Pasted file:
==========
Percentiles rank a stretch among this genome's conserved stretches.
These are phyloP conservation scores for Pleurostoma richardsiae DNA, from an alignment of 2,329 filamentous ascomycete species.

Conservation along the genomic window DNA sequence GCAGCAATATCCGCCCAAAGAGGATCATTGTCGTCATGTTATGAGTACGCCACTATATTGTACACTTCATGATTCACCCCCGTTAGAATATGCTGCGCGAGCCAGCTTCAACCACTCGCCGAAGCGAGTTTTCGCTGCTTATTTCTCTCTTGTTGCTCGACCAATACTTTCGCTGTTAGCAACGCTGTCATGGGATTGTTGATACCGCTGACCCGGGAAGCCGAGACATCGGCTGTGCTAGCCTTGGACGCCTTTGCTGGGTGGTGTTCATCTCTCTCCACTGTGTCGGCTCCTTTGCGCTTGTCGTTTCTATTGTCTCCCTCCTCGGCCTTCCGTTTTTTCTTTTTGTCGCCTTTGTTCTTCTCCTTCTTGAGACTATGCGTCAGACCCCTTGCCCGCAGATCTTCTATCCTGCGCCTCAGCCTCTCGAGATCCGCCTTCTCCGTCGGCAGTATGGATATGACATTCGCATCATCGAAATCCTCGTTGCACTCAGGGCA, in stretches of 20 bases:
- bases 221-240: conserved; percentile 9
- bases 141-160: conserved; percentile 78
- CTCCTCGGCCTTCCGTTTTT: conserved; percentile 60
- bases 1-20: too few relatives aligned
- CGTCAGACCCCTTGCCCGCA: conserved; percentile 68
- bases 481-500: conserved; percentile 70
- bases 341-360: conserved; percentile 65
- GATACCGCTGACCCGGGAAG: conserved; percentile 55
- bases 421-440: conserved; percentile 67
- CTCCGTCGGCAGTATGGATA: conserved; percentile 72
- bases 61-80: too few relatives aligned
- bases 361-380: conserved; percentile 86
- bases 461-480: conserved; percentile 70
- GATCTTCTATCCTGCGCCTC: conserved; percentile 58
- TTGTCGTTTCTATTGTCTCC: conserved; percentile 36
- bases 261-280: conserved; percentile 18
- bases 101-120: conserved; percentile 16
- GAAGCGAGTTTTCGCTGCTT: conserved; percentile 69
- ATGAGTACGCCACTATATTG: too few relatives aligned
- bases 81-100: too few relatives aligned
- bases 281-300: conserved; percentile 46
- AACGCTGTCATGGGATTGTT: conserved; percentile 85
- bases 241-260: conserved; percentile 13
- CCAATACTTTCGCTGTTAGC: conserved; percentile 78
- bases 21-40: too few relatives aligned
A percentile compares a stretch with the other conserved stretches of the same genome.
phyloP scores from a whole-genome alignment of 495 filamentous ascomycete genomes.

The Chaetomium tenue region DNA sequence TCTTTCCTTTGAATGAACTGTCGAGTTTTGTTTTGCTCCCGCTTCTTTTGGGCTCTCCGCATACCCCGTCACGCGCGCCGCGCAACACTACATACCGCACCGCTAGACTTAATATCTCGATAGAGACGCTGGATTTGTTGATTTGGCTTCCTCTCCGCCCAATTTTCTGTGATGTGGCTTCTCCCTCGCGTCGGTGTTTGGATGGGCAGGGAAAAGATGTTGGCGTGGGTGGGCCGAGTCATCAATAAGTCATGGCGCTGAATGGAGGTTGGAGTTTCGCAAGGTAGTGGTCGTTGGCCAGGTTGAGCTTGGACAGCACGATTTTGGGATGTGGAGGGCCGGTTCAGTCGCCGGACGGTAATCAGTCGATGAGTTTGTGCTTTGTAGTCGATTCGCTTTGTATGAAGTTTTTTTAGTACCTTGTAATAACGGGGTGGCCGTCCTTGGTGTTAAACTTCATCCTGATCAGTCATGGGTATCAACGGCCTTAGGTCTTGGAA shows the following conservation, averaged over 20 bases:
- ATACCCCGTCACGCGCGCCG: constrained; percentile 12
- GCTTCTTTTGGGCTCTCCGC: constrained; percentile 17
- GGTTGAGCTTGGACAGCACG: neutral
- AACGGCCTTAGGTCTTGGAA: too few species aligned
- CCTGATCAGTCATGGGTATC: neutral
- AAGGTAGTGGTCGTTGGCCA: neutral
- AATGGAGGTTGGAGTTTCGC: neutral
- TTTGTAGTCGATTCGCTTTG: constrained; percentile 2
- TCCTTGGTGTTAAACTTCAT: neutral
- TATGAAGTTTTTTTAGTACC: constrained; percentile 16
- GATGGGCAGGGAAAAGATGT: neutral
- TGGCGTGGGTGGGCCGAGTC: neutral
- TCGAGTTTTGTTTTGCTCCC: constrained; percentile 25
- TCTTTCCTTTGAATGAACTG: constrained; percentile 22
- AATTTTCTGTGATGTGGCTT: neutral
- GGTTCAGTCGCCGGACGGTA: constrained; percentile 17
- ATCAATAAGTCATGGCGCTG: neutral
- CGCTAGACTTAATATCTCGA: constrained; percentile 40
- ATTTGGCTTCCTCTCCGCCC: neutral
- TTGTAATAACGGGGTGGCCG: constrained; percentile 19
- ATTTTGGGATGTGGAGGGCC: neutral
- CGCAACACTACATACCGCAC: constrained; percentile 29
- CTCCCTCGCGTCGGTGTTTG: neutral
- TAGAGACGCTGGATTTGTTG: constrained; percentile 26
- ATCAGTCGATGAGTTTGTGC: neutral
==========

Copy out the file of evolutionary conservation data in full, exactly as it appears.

Percentiles rank a stretch among this genome's conserved stretches.
These are phyloP conservation scores for Pleurostoma richardsiae DNA, from an alignment of 2,329 filamentous ascomycete species.

Conservation along the genomic window DNA sequence GCAGCAATATCCGCCCAAAGAGGATCATTGTCGTCATGTTATGAGTACGCCACTATATTGTACACTTCATGATTCACCCCCGTTAGAATATGCTGCGCGAGCCAGCTTCAACCACTCGCCGAAGCGAGTTTTCGCTGCTTATTTCTCTCTTGTTGCTCGACCAATACTTTCGCTGTTAGCAACGCTGTCATGGGATTGTTGATACCGCTGACCCGGGAAGCCGAGACATCGGCTGTGCTAGCCTTGGACGCCTTTGCTGGGTGGTGTTCATCTCTCTCCACTGTGTCGGCTCCTTTGCGCTTGTCGTTTCTATTGTCTCCCTCCTCGGCCTTCCGTTTTTTCTTTTTGTCGCCTTTGTTCTTCTCCTTCTTGAGACTATGCGTCAGACCCCTTGCCCGCAGATCTTCTATCCTGCGCCTCAGCCTCTCGAGATCCGCCTTCTCCGTCGGCAGTATGGATATGACATTCGCATCATCGAAATCCTCGTTGCACTCAGGGCA, in stretches of 20 bases:
- bases 221-240: conserved; percentile 9
- bases 141-160: conserved; percentile 78
- CTCCTCGGCCTTCCGTTTTT: conserved; percentile 60
- bases 1-20: too few relatives aligned
- CGTCAGACCCCTTGCCCGCA: conserved; percentile 68
- bases 481-500: conserved; percentile 70
- bases 341-360: conserved; percentile 65
- GATACCGCTGACCCGGGAAG: conserved; percentile 55
- bases 421-440: conserved; percentile 67
- CTCCGTCGGCAGTATGGATA: conserved; percentile 72
- bases 61-80: too few relatives aligned
- bases 361-380: conserved; percentile 86
- bases 461-480: conserved; percentile 70
- GATCTTCTATCCTGCGCCTC: conserved; percentile 58
- TTGTCGTTTCTATTGTCTCC: conserved; percentile 36
- bases 261-280: conserved; percentile 18
- bases 101-120: conserved; percentile 16
- GAAGCGAGTTTTCGCTGCTT: conserved; percentile 69
- ATGAGTACGCCACTATATTG: too few relatives aligned
- bases 81-100: too few relatives aligned
- bases 281-300: conserved; percentile 46
- AACGCTGTCATGGGATTGTT: conserved; percentile 85
- bases 241-260: conserved; percentile 13
- CCAATACTTTCGCTGTTAGC: conserved; percentile 78
- bases 21-40: too few relatives aligned
A percentile compares a stretch with the other conserved stretches of the same genome.
phyloP scores from a whole-genome alignment of 495 filamentous ascomycete genomes.

The Chaetomium tenue region DNA sequence TCTTTCCTTTGAATGAACTGTCGAGTTTTGTTTTGCTCCCGCTTCTTTTGGGCTCTCCGCATACCCCGTCACGCGCGCCGCGCAACACTACATACCGCACCGCTAGACTTAATATCTCGATAGAGACGCTGGATTTGTTGATTTGGCTTCCTCTCCGCCCAATTTTCTGTGATGTGGCTTCTCCCTCGCGTCGGTGTTTGGATGGGCAGGGAAAAGATGTTGGCGTGGGTGGGCCGAGTCATCAATAAGTCATGGCGCTGAATGGAGGTTGGAGTTTCGCAAGGTAGTGGTCGTTGGCCAGGTTGAGCTTGGACAGCACGATTTTGGGATGTGGAGGGCCGGTTCAGTCGCCGGACGGTAATCAGTCGATGAGTTTGTGCTTTGTAGTCGATTCGCTTTGTATGAAGTTTTTTTAGTACCTTGTAATAACGGGGTGGCCGTCCTTGGTGTTAAACTTCATCCTGATCAGTCATGGGTATCAACGGCCTTAGGTCTTGGAA shows the following conservation, averaged over 20 bases:
- ATACCCCGTCACGCGCGCCG: constrained; percentile 12
- GCTTCTTTTGGGCTCTCCGC: constrained; percentile 17
- GGTTGAGCTTGGACAGCACG: neutral
- AACGGCCTTAGGTCTTGGAA: too few species aligned
- CCTGATCAGTCATGGGTATC: neutral
- AAGGTAGTGGTCGTTGGCCA: neutral
- AATGGAGGTTGGAGTTTCGC: neutral
- TTTGTAGTCGATTCGCTTTG: constrained; percentile 2
- TCCTTGGTGTTAAACTTCAT: neutral
- TATGAAGTTTTTTTAGTACC: constrained; percentile 16
- GATGGGCAGGGAAAAGATGT: neutral
- TGGCGTGGGTGGGCCGAGTC: neutral
- TCGAGTTTTGTTTTGCTCCC: constrained; percentile 25
- TCTTTCCTTTGAATGAACTG: constrained; percentile 22
- AATTTTCTGTGATGTGGCTT: neutral
- GGTTCAGTCGCCGGACGGTA: constrained; percentile 17
- ATCAATAAGTCATGGCGCTG: neutral
- CGCTAGACTTAATATCTCGA: constrained; percentile 40
- ATTTGGCTTCCTCTCCGCCC: neutral
- TTGTAATAACGGGGTGGCCG: constrained; percentile 19
- ATTTTGGGATGTGGAGGGCC: neutral
- CGCAACACTACATACCGCAC: constrained; percentile 29
- CTCCCTCGCGTCGGTGTTTG: neutral
- TAGAGACGCTGGATTTGTTG: constrained; percentile 26
- ATCAGTCGATGAGTTTGTGC: neutral